5. Ignoring theory and conceptual frameworks
Given that there is no theory neutral approach to anything, one would think that an examination of the theoretical / schema (model of thinking) being used and their associated assumptions would be important, not least because such an examination can highlight biases and gaps in knowledge. However, the evidence-based practice inquiry process does not include this.
Research and the evidence it provides exist within theoretical and conceptual frameworks. These frameworks make assumptions and have a perspective. Understanding what those frameworks are is essential for understanding the nature of the evidence presented. For example:
6. Is the enquiry process and evidence-based model appropriate?
An example of this lack of consideration of the theoretical assumptions made whilst problem-solving is that the evidence-based practice model was originally designed to help medical consultants make good decisions about the best treatment for ill patients. It is a treatment/repair focused problem-solving model, which takes little or no account of causal issues. This has led to a model and method (the evidence-based practice inquiry process) designed to bring together the best sources to find the best treatment to heal, cure or reduce the impact of an illness or disease.
7. Dealing with conflicting evidence
There is almost no guidance what to do when the evidence gathered is in conflict and suggesting two opposite courses of action. What tends to occur in such situations is that some rule is applied to give priority to one set of evidence or course of action over the other. The question becomes which rule and why? Often preference is given to one set of solutions or forms of evidence based on a set of norms, but these then are often unquestioned and end up as a form of bias.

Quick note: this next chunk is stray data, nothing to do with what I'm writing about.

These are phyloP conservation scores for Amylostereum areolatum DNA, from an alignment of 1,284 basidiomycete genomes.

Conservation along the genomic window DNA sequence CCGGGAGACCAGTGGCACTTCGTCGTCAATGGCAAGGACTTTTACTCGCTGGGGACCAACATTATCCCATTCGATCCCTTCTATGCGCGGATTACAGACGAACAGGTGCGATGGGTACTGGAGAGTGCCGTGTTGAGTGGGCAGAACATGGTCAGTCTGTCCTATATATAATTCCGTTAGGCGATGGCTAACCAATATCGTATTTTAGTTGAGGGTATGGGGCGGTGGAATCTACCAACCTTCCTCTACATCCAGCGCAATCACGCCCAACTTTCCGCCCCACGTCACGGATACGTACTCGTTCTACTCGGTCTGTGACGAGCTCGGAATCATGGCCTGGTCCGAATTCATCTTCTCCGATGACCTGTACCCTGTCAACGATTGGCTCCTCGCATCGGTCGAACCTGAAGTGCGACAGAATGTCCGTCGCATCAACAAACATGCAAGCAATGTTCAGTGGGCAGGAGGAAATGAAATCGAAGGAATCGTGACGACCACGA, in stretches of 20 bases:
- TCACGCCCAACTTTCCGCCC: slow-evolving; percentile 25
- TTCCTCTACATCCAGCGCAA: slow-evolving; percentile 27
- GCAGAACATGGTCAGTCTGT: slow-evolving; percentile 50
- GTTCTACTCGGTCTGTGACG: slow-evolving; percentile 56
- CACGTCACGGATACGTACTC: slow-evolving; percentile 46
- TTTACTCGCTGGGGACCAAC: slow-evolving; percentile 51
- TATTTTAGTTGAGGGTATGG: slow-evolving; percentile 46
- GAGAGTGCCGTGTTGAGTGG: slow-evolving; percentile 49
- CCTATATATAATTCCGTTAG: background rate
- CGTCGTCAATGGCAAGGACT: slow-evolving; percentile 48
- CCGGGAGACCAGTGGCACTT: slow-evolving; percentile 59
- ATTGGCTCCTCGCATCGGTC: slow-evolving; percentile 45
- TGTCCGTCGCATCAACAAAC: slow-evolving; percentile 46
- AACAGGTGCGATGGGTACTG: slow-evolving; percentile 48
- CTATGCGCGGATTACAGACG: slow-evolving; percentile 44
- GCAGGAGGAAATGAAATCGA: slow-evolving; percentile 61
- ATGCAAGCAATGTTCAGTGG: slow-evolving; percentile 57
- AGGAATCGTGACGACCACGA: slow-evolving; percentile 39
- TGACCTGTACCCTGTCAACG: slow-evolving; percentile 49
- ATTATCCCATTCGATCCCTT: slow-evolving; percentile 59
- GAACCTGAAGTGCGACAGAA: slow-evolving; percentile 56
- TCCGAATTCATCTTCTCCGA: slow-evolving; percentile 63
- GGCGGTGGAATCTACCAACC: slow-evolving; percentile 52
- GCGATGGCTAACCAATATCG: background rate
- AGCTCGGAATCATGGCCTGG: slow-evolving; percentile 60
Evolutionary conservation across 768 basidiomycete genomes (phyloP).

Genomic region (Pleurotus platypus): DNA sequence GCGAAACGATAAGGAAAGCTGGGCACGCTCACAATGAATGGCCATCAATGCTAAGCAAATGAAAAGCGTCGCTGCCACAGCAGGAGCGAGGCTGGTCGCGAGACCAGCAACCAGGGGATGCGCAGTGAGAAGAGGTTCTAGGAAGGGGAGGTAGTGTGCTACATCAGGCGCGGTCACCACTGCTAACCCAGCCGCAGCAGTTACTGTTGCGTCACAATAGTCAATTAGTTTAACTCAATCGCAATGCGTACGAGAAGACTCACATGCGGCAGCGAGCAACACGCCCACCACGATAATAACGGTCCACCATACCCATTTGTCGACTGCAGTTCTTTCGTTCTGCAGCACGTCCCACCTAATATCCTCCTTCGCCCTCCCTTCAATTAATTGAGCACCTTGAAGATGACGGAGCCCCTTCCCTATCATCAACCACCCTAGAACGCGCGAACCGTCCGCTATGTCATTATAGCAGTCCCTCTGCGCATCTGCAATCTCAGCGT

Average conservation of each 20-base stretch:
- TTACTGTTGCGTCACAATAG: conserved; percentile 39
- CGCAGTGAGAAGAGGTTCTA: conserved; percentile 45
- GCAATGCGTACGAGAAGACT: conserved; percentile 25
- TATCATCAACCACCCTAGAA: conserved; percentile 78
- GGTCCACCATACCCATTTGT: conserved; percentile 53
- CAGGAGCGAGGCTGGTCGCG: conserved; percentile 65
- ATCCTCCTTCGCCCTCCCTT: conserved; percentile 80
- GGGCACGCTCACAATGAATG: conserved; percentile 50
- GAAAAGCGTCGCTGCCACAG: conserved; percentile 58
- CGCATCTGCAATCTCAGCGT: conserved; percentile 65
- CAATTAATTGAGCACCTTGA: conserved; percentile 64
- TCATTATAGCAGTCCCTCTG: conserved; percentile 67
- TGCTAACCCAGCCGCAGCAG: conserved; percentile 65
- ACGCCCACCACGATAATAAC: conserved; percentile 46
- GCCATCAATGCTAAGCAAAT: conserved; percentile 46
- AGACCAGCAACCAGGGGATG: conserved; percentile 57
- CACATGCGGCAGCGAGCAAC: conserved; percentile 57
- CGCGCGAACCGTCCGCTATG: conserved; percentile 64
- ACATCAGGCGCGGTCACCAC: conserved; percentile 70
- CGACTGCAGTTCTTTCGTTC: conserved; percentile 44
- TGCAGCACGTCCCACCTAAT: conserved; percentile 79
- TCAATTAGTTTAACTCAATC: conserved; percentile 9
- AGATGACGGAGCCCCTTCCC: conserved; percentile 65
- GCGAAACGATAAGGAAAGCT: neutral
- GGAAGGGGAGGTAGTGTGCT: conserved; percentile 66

The evidence-based practice inquiry process makes no account of what to do when the evidence is conflicting, or a paradoxical situation occurs. There appears to be an assumption that evidence-based practice is a straightforward step-by-step process of finding, evaluating and applying evidence to a problem.
8. The issue of values
Organisational, cultural, sectoral and individual values often underpin our perceptions, what we see as a problem, its magnitude, what are and are not acceptable solutions, what is ethical and what isn’t, what is valuable knowledge and what isn’t and what is a good solution and what isn’t. Both the research, the evidence and the process of evidence-based inquiry are enabled and constrained by a wide set of values, values which are rarely examined or questioned.
Rather, people tend to follow the rules those values help to construct and maintain.
The question here is what are those values and how do they impact the evidence-based practice inquiry process and its outcomes?